Linear elastic fracture mechanics is used in evaluation of the fracture toughness disclosed by the arrest of cleavage fractures in notched and welded wide plate specimens. Fracture toughness values also are obtained from strain field measurements in the vicinity of propagating cracks on the verge of arrest in 6-ft-wide plates. The results clearly show the trend towards "toughening" at higher temperatures and the major role residual stress fields can play in driving fractures. An experimental investigation was conducted to investigate the influence of welding on the yield behavior of metal from the thermally affected zone in the vicinity of a weld. The rate-temperature dependent component of the yield stress appears to be the same for base metal and metal from the thermally affected zone, but the yield stress of the thermally affected zone metal shows a substantially increased rate-temperature independent component. A critical stress model for the prediction of brittle cleavage fracture is developed and applied to cleavage initiation, propagation, and arrest. The model approximately accounts for inelastic behavior near a flaw by truncating the elastic stress distribution. Effects of rate, temperature, notch acuity, local strain hardening, residual stress, and propagation velocity are considered; the model demonstrates good qualitative representation of the effects of these parameters on the susceptibility to cleavage. Correlations with experimental results show the model is capable of quantitative representation of the effects of rate and temperature on the applied stress required for the initiation of brittle cleavage fracture and the stress required for continued cleavage propagation. The study suggests that low-stress cleavage initiation at service temperatures can be associated with a marked local reduction of critical fractures, stress, that residual stresses can be responsible for the propagation through sound metal of fractures initiated in damaged material, and that the critical fracture stress and fracture mechanics approaches are equivalent when applied to cleavage propagation and arrest.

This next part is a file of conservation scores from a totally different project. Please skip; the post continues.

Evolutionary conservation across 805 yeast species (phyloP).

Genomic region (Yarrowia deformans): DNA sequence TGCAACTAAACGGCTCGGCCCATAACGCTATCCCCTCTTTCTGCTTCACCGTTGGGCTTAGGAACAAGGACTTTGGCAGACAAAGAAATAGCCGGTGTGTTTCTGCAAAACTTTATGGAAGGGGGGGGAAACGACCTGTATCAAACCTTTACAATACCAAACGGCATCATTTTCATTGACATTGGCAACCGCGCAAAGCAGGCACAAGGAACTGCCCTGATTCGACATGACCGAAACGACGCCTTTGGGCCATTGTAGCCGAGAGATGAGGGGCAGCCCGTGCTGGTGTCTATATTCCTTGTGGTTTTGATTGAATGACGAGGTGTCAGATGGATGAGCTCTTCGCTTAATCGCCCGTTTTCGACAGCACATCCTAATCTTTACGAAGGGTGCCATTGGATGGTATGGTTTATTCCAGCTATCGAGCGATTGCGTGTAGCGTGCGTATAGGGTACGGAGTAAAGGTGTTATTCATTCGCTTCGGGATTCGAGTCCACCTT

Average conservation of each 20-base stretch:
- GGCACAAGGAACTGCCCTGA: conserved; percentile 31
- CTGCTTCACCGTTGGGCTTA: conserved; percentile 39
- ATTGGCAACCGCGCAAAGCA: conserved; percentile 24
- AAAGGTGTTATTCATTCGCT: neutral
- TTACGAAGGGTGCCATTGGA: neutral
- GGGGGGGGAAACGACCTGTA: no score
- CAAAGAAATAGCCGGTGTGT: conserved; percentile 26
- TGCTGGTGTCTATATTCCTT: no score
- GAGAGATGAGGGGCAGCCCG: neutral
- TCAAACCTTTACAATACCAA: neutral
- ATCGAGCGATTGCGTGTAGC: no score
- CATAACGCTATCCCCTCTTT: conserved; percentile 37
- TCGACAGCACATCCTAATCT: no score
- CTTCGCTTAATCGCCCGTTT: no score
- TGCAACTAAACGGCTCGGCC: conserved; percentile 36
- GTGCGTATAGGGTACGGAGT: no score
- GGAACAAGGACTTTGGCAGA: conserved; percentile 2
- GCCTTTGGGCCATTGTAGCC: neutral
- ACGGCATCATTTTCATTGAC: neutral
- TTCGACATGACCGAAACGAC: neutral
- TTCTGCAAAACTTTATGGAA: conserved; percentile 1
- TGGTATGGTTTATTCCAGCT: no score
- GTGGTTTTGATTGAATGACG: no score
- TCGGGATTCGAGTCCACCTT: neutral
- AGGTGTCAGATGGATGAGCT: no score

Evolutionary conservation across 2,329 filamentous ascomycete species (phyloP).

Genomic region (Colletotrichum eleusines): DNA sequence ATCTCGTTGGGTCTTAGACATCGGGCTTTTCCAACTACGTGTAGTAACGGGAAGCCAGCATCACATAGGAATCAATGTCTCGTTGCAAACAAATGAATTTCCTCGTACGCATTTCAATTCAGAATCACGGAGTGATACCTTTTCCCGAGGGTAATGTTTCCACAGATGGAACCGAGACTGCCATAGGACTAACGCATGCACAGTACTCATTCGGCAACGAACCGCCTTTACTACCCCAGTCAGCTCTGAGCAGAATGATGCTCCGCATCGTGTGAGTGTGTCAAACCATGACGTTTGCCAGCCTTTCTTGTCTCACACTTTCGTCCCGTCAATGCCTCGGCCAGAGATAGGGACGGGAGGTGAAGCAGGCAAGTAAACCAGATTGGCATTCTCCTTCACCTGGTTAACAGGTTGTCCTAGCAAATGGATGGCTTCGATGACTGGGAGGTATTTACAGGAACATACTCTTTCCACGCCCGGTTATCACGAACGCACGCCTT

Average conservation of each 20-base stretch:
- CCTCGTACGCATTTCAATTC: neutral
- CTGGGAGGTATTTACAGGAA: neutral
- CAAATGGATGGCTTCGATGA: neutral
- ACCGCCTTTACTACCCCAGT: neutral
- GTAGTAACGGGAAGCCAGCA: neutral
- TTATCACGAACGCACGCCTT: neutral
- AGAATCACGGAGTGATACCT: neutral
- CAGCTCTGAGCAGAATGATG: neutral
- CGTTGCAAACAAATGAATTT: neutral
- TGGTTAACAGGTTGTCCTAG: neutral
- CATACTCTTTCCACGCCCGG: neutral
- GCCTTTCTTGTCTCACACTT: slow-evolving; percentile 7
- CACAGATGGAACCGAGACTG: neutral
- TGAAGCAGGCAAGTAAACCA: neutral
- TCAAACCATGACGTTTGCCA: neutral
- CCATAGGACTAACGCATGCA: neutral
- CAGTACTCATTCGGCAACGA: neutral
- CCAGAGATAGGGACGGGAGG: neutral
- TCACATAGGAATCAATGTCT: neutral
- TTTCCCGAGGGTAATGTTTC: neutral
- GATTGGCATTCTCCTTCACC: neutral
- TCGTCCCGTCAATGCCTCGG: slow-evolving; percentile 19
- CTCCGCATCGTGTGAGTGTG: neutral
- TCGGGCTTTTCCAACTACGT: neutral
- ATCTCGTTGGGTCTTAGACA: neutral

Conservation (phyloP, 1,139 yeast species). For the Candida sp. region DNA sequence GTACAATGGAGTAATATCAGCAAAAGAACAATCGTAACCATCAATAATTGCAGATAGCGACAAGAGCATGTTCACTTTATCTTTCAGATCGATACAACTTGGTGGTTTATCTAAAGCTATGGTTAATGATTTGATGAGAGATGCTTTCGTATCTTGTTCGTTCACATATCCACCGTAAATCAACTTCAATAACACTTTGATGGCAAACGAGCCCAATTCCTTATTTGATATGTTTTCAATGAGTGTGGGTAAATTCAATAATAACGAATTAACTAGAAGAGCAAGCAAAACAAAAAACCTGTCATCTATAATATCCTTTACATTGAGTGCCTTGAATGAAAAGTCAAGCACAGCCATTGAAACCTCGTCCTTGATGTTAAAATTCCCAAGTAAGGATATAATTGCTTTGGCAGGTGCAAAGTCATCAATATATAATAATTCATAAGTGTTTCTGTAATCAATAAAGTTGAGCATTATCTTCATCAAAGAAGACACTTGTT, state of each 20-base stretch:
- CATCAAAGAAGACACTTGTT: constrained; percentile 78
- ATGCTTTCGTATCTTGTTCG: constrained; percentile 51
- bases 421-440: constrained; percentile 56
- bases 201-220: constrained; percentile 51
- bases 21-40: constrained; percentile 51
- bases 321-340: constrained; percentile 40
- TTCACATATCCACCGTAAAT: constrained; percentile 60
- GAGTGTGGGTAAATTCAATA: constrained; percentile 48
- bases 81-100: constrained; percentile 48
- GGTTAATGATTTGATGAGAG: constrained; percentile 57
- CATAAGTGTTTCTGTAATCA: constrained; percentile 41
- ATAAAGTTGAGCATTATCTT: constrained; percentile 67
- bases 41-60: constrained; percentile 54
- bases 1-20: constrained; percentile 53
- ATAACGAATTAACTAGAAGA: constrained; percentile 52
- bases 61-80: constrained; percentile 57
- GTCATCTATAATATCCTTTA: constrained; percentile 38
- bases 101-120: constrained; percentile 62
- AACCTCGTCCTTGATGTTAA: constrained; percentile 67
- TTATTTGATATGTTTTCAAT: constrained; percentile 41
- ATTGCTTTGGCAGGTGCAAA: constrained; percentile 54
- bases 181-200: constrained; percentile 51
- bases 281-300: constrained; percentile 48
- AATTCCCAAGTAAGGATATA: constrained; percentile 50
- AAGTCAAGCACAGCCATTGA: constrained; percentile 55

• Corporate Authors:

    University of Illinois, Urbana-Champaign

    Urbana, IL  United States  61801

    Ship Structure Committee

    National Academy of Science, 2101 Constitution Avenue, NW
    Washington, DC  United States  20418
  • Authors:
    • Wright, R N
    • Hall, W J
    • Terry, S W
    • Nordell, W J
    • Erhard, G R
  • Publication Date: 1965-9

Media Info

  • Features: References;
  • Pagination: 86 p.

Subject/Index Terms

Filing Info

  • Accession Number: 00331939
  • Record Type: Publication
  • Source Agency: Ship Structure Committee
  • Report/Paper Numbers: SSC-170 Final Rpt.
  • Contract Numbers: NObs-86688
  • Files: TRIS
  • Created Date: May 21 1981 12:00AM